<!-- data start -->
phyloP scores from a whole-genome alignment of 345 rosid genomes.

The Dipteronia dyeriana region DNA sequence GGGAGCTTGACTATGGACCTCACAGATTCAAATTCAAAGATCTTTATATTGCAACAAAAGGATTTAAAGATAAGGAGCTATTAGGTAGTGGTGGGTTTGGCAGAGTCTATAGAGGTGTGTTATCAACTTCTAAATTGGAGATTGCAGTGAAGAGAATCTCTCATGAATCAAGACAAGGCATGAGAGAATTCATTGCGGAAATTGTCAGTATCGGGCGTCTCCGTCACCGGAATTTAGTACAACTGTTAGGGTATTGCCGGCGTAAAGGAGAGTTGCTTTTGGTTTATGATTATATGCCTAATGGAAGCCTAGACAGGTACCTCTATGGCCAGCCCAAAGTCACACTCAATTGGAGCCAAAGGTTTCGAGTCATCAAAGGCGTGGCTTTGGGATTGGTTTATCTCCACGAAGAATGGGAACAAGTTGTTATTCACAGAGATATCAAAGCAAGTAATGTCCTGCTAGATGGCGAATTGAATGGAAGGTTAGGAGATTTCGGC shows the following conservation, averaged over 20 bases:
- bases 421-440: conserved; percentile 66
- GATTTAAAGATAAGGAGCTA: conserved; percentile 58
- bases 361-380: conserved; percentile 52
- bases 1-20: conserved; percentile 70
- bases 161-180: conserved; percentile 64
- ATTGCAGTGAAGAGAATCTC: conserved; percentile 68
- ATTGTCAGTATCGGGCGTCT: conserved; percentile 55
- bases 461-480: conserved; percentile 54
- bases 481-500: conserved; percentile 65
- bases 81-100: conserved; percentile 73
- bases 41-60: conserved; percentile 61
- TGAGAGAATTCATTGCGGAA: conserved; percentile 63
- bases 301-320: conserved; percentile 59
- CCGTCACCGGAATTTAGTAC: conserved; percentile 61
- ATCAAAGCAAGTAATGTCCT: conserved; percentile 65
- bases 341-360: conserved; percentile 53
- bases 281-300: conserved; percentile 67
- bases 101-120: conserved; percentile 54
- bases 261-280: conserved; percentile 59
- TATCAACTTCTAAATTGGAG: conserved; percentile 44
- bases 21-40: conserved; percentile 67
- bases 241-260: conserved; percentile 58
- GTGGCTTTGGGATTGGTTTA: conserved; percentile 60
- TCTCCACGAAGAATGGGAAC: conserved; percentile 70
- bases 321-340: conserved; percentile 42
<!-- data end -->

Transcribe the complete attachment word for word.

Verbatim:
phyloP scores from a whole-genome alignment of 345 rosid genomes.

The Dipteronia dyeriana region DNA sequence GGGAGCTTGACTATGGACCTCACAGATTCAAATTCAAAGATCTTTATATTGCAACAAAAGGATTTAAAGATAAGGAGCTATTAGGTAGTGGTGGGTTTGGCAGAGTCTATAGAGGTGTGTTATCAACTTCTAAATTGGAGATTGCAGTGAAGAGAATCTCTCATGAATCAAGACAAGGCATGAGAGAATTCATTGCGGAAATTGTCAGTATCGGGCGTCTCCGTCACCGGAATTTAGTACAACTGTTAGGGTATTGCCGGCGTAAAGGAGAGTTGCTTTTGGTTTATGATTATATGCCTAATGGAAGCCTAGACAGGTACCTCTATGGCCAGCCCAAAGTCACACTCAATTGGAGCCAAAGGTTTCGAGTCATCAAAGGCGTGGCTTTGGGATTGGTTTATCTCCACGAAGAATGGGAACAAGTTGTTATTCACAGAGATATCAAAGCAAGTAATGTCCTGCTAGATGGCGAATTGAATGGAAGGTTAGGAGATTTCGGC shows the following conservation, averaged over 20 bases:
- bases 421-440: conserved; percentile 66
- GATTTAAAGATAAGGAGCTA: conserved; percentile 58
- bases 361-380: conserved; percentile 52
- bases 1-20: conserved; percentile 70
- bases 161-180: conserved; percentile 64
- ATTGCAGTGAAGAGAATCTC: conserved; percentile 68
- ATTGTCAGTATCGGGCGTCT: conserved; percentile 55
- bases 461-480: conserved; percentile 54
- bases 481-500: conserved; percentile 65
- bases 81-100: conserved; percentile 73
- bases 41-60: conserved; percentile 61
- TGAGAGAATTCATTGCGGAA: conserved; percentile 63
- bases 301-320: conserved; percentile 59
- CCGTCACCGGAATTTAGTAC: conserved; percentile 61
- ATCAAAGCAAGTAATGTCCT: conserved; percentile 65
- bases 341-360: conserved; percentile 53
- bases 281-300: conserved; percentile 67
- bases 101-120: conserved; percentile 54
- bases 261-280: conserved; percentile 59
- TATCAACTTCTAAATTGGAG: conserved; percentile 44
- bases 21-40: conserved; percentile 67
- bases 241-260: conserved; percentile 58
- GTGGCTTTGGGATTGGTTTA: conserved; percentile 60
- TCTCCACGAAGAATGGGAAC: conserved; percentile 70
- bases 321-340: conserved; percentile 42